In the late 1800’s, almost 20 miles inland from Weymouth, in the middle of the forest, a sophisticated and multicultural settlement grew and prospered and left a legacy and legends that persist and influence local life to this day. This was New France, the Electric City.Wishing only peaceful and successful lives for their eleven children, and seeking to escape the endless wars and ineffective government that left their area of Gisors in Normandy, France, in constant turmoil, successful entrepreneur Emile Stehelin and his wife, Marie Therese, sent, in 1892, first one and then the next year, three more sons to the new world seeking a new life with new hope for a new business venture. The sons soon fell in love with the Acadians and their land. They quickly realized the opportunities awaiting the family. So, in 1895, the entire family moved to the new settlement that they named New France.
The Stehelins ran a modern, efficient, and highly successful business from their village settlement. Called The Electric City by local Acadians, Blacks, and Mi’kmaq because the dynamo attached to the saw mill on Silver River ran lights in the buildings and street lights along the main thoroughfares of the settlement, Emile Stehelin’s innovative business practices, his ambitious forging of expansion and development, including a train that ran on wooden rails from their location deep in the forest to Weymouth, and, especially, his and his family’s respect for the dignity and equality of their workers and visitors, no matter their positions and education, made The Electric City as much a cultural center for celebration as a successful business.
After his wife’s death in 1910, having lost the heart of his great venture, Emile moved into a large house he purchased in Weymouth. Although the work continued at New France, with 50 plus working crews running the mills and shipping lumber, and maintaining the large farm at Caribou Plains, the spirit of the settlement changed. Then, seemingly inevitably, the First World War meant that five sons had to leave their beloved New France and go back to the old France to help save their original homeland.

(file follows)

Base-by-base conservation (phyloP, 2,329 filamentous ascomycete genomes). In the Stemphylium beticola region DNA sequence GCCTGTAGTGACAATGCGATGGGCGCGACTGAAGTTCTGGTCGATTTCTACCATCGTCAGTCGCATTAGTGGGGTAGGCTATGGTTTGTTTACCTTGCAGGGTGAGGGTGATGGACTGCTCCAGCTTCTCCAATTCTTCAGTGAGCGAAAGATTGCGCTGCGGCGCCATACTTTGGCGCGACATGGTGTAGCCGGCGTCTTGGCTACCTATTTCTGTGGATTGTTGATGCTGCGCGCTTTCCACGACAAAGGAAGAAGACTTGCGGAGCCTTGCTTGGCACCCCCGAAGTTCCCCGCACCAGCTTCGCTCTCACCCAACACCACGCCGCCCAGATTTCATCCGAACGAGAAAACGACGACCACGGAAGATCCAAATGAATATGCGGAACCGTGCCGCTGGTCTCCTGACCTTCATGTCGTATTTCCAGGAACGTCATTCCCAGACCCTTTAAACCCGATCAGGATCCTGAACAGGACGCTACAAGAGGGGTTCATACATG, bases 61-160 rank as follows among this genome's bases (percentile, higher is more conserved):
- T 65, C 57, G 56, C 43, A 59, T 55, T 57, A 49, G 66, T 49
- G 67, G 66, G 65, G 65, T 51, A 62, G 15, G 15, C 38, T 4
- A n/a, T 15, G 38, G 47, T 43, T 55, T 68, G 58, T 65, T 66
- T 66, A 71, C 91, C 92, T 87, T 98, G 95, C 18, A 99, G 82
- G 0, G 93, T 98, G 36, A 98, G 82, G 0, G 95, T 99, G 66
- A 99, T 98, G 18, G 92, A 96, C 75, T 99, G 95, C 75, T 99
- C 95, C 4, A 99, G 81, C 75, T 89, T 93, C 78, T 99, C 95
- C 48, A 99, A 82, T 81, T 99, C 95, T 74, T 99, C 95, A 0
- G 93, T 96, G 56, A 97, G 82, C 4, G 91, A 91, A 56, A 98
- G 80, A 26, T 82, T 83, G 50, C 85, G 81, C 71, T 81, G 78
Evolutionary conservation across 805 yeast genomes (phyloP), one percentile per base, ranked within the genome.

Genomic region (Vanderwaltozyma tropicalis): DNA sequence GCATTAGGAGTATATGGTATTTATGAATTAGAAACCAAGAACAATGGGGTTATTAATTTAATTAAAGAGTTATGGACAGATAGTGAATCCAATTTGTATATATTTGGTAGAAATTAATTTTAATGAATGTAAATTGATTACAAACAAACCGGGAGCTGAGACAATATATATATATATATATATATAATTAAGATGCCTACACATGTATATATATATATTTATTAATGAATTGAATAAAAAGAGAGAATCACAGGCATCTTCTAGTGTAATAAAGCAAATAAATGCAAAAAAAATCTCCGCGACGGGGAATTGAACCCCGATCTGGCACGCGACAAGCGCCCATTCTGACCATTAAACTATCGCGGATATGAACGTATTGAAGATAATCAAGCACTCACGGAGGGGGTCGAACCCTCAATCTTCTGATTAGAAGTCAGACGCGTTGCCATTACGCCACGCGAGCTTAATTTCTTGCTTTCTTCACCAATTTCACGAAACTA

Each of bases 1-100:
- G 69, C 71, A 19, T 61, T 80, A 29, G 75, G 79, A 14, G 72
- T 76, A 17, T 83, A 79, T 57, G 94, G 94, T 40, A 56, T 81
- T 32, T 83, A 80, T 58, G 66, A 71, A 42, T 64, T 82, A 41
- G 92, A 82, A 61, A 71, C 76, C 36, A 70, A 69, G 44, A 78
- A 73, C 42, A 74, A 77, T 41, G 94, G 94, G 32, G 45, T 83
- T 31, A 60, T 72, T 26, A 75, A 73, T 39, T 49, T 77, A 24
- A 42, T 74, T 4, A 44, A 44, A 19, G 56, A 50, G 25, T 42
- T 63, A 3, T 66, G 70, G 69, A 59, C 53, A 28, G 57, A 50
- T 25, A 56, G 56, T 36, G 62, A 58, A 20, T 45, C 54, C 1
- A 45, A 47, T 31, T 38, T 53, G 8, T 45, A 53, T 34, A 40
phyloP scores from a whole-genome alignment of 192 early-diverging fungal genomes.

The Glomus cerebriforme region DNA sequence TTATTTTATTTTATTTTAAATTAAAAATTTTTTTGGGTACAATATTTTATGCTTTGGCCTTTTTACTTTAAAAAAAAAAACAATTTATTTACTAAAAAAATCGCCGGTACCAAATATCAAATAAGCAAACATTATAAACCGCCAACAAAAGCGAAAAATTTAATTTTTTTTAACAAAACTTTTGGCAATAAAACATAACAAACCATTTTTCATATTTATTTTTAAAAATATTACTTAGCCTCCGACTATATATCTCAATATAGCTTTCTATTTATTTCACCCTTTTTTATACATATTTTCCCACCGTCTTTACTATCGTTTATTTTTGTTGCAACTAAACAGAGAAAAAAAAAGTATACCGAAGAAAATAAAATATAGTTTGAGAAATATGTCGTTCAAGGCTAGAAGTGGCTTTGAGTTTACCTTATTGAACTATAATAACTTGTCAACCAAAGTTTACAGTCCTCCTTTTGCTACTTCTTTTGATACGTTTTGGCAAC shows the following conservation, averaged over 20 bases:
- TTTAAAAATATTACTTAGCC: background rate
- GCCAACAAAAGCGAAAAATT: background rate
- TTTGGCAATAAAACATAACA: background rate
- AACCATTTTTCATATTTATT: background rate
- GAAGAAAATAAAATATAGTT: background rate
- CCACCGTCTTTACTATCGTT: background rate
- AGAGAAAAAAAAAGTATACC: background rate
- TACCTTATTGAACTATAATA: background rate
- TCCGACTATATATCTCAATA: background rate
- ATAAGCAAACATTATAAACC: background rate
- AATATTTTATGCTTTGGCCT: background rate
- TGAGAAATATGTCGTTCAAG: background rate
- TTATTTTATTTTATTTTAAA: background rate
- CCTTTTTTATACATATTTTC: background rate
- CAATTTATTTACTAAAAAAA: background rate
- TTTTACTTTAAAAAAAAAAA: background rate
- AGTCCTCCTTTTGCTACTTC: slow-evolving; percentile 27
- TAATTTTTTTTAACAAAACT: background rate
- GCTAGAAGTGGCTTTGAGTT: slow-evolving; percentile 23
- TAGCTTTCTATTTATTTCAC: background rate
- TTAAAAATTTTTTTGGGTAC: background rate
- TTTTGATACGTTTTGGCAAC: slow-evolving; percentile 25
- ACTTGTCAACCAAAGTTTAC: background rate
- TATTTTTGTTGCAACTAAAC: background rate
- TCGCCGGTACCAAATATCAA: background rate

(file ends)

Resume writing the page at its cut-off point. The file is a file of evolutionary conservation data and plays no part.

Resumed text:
New France became the victim of a fast changing world. Emile did not live to see his sons return from The Great War, and when they did, they discovered business had changed; lumber prices declined. New France, The Electric City, at one time and for so many years, so joyous and successful, was put up for sale. At the end, the family had over 4,000 hectares of land to offer.
New France, The Electric City, is an inspiring, moving, and deeply human story. That story is as vital here today as ever it was. The citizens of Weymouth invite you to visit us and investigate this absorbing story for yourselves. Learn about the ghost stories and legends that have risen from the foundations of this endearing settlement. Learn more about the Stehelin family members and their lives by reading Paul Stehelin’s book, The Electric City The Stehelins of New France. Paul was the grandson of Emile and Marie Therese. You can find the book at the local library or purchase your own at Sissiboo Landing.
Ghost Towns by Land and Sea (New France is the second story)